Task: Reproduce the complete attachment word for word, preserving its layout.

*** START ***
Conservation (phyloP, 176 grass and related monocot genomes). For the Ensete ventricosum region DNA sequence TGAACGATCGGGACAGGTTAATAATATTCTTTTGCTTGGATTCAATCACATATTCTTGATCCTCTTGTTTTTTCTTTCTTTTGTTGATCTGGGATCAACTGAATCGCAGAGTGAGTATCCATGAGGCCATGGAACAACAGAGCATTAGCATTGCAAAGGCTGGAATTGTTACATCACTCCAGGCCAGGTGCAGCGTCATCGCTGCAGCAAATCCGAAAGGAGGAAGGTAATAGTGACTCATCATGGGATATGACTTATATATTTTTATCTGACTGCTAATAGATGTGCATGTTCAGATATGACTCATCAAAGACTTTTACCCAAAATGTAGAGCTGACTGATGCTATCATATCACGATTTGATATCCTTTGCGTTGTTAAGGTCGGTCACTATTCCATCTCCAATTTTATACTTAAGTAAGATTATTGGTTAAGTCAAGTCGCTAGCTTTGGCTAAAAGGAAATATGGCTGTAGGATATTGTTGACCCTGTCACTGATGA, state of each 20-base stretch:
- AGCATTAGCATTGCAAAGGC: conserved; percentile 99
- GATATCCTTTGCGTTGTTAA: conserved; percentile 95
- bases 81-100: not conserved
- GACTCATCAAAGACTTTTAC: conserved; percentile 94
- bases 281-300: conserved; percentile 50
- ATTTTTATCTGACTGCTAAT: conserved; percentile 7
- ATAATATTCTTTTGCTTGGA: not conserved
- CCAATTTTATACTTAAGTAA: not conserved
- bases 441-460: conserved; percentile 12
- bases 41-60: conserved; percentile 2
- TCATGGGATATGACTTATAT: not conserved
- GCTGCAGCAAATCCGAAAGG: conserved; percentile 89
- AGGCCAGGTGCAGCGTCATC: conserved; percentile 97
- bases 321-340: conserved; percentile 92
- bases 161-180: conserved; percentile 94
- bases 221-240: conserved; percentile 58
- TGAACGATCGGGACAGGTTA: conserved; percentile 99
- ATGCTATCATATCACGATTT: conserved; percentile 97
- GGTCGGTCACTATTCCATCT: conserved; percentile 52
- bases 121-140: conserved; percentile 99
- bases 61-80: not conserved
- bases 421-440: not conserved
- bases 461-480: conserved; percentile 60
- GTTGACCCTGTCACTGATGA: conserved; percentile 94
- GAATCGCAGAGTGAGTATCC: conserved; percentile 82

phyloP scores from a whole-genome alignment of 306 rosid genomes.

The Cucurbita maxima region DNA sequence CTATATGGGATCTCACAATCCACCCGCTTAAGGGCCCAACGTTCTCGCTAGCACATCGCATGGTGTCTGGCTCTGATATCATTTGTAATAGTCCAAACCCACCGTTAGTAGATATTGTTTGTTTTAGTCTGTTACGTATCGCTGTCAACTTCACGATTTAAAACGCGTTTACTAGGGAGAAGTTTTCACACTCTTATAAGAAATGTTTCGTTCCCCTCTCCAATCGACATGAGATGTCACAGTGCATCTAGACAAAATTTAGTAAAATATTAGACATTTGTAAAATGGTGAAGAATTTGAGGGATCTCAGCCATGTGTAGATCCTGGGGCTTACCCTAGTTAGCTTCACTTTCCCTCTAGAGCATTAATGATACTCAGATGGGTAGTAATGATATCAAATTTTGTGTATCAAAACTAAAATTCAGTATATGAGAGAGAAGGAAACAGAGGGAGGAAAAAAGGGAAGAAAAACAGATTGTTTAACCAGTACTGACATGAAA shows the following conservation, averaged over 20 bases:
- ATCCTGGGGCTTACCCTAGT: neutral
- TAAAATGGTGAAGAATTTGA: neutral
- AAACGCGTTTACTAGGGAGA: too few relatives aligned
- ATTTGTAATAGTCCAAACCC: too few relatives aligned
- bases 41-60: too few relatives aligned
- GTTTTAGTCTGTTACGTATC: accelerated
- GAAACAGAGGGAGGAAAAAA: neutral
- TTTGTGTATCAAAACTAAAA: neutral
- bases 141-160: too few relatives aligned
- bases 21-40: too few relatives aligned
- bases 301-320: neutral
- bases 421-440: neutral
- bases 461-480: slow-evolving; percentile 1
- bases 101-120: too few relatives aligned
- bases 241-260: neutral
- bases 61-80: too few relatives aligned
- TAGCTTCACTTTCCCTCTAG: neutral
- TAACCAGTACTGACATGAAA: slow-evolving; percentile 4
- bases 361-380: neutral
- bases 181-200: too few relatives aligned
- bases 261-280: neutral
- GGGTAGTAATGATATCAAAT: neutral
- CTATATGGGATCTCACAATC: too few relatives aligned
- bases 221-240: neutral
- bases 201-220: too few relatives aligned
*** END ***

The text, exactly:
Conservation (phyloP, 176 grass and related monocot genomes). For the Ensete ventricosum region DNA sequence TGAACGATCGGGACAGGTTAATAATATTCTTTTGCTTGGATTCAATCACATATTCTTGATCCTCTTGTTTTTTCTTTCTTTTGTTGATCTGGGATCAACTGAATCGCAGAGTGAGTATCCATGAGGCCATGGAACAACAGAGCATTAGCATTGCAAAGGCTGGAATTGTTACATCACTCCAGGCCAGGTGCAGCGTCATCGCTGCAGCAAATCCGAAAGGAGGAAGGTAATAGTGACTCATCATGGGATATGACTTATATATTTTTATCTGACTGCTAATAGATGTGCATGTTCAGATATGACTCATCAAAGACTTTTACCCAAAATGTAGAGCTGACTGATGCTATCATATCACGATTTGATATCCTTTGCGTTGTTAAGGTCGGTCACTATTCCATCTCCAATTTTATACTTAAGTAAGATTATTGGTTAAGTCAAGTCGCTAGCTTTGGCTAAAAGGAAATATGGCTGTAGGATATTGTTGACCCTGTCACTGATGA, state of each 20-base stretch:
- AGCATTAGCATTGCAAAGGC: conserved; percentile 99
- GATATCCTTTGCGTTGTTAA: conserved; percentile 95
- bases 81-100: not conserved
- GACTCATCAAAGACTTTTAC: conserved; percentile 94
- bases 281-300: conserved; percentile 50
- ATTTTTATCTGACTGCTAAT: conserved; percentile 7
- ATAATATTCTTTTGCTTGGA: not conserved
- CCAATTTTATACTTAAGTAA: not conserved
- bases 441-460: conserved; percentile 12
- bases 41-60: conserved; percentile 2
- TCATGGGATATGACTTATAT: not conserved
- GCTGCAGCAAATCCGAAAGG: conserved; percentile 89
- AGGCCAGGTGCAGCGTCATC: conserved; percentile 97
- bases 321-340: conserved; percentile 92
- bases 161-180: conserved; percentile 94
- bases 221-240: conserved; percentile 58
- TGAACGATCGGGACAGGTTA: conserved; percentile 99
- ATGCTATCATATCACGATTT: conserved; percentile 97
- GGTCGGTCACTATTCCATCT: conserved; percentile 52
- bases 121-140: conserved; percentile 99
- bases 61-80: not conserved
- bases 421-440: not conserved
- bases 461-480: conserved; percentile 60
- GTTGACCCTGTCACTGATGA: conserved; percentile 94
- GAATCGCAGAGTGAGTATCC: conserved; percentile 82

phyloP scores from a whole-genome alignment of 306 rosid genomes.

The Cucurbita maxima region DNA sequence CTATATGGGATCTCACAATCCACCCGCTTAAGGGCCCAACGTTCTCGCTAGCACATCGCATGGTGTCTGGCTCTGATATCATTTGTAATAGTCCAAACCCACCGTTAGTAGATATTGTTTGTTTTAGTCTGTTACGTATCGCTGTCAACTTCACGATTTAAAACGCGTTTACTAGGGAGAAGTTTTCACACTCTTATAAGAAATGTTTCGTTCCCCTCTCCAATCGACATGAGATGTCACAGTGCATCTAGACAAAATTTAGTAAAATATTAGACATTTGTAAAATGGTGAAGAATTTGAGGGATCTCAGCCATGTGTAGATCCTGGGGCTTACCCTAGTTAGCTTCACTTTCCCTCTAGAGCATTAATGATACTCAGATGGGTAGTAATGATATCAAATTTTGTGTATCAAAACTAAAATTCAGTATATGAGAGAGAAGGAAACAGAGGGAGGAAAAAAGGGAAGAAAAACAGATTGTTTAACCAGTACTGACATGAAA shows the following conservation, averaged over 20 bases:
- ATCCTGGGGCTTACCCTAGT: neutral
- TAAAATGGTGAAGAATTTGA: neutral
- AAACGCGTTTACTAGGGAGA: too few relatives aligned
- ATTTGTAATAGTCCAAACCC: too few relatives aligned
- bases 41-60: too few relatives aligned
- GTTTTAGTCTGTTACGTATC: accelerated
- GAAACAGAGGGAGGAAAAAA: neutral
- TTTGTGTATCAAAACTAAAA: neutral
- bases 141-160: too few relatives aligned
- bases 21-40: too few relatives aligned
- bases 301-320: neutral
- bases 421-440: neutral
- bases 461-480: slow-evolving; percentile 1
- bases 101-120: too few relatives aligned
- bases 241-260: neutral
- bases 61-80: too few relatives aligned
- TAGCTTCACTTTCCCTCTAG: neutral
- TAACCAGTACTGACATGAAA: slow-evolving; percentile 4
- bases 361-380: neutral
- bases 181-200: too few relatives aligned
- bases 261-280: neutral
- GGGTAGTAATGATATCAAAT: neutral
- CTATATGGGATCTCACAATC: too few relatives aligned
- bases 221-240: neutral
- bases 201-220: too few relatives aligned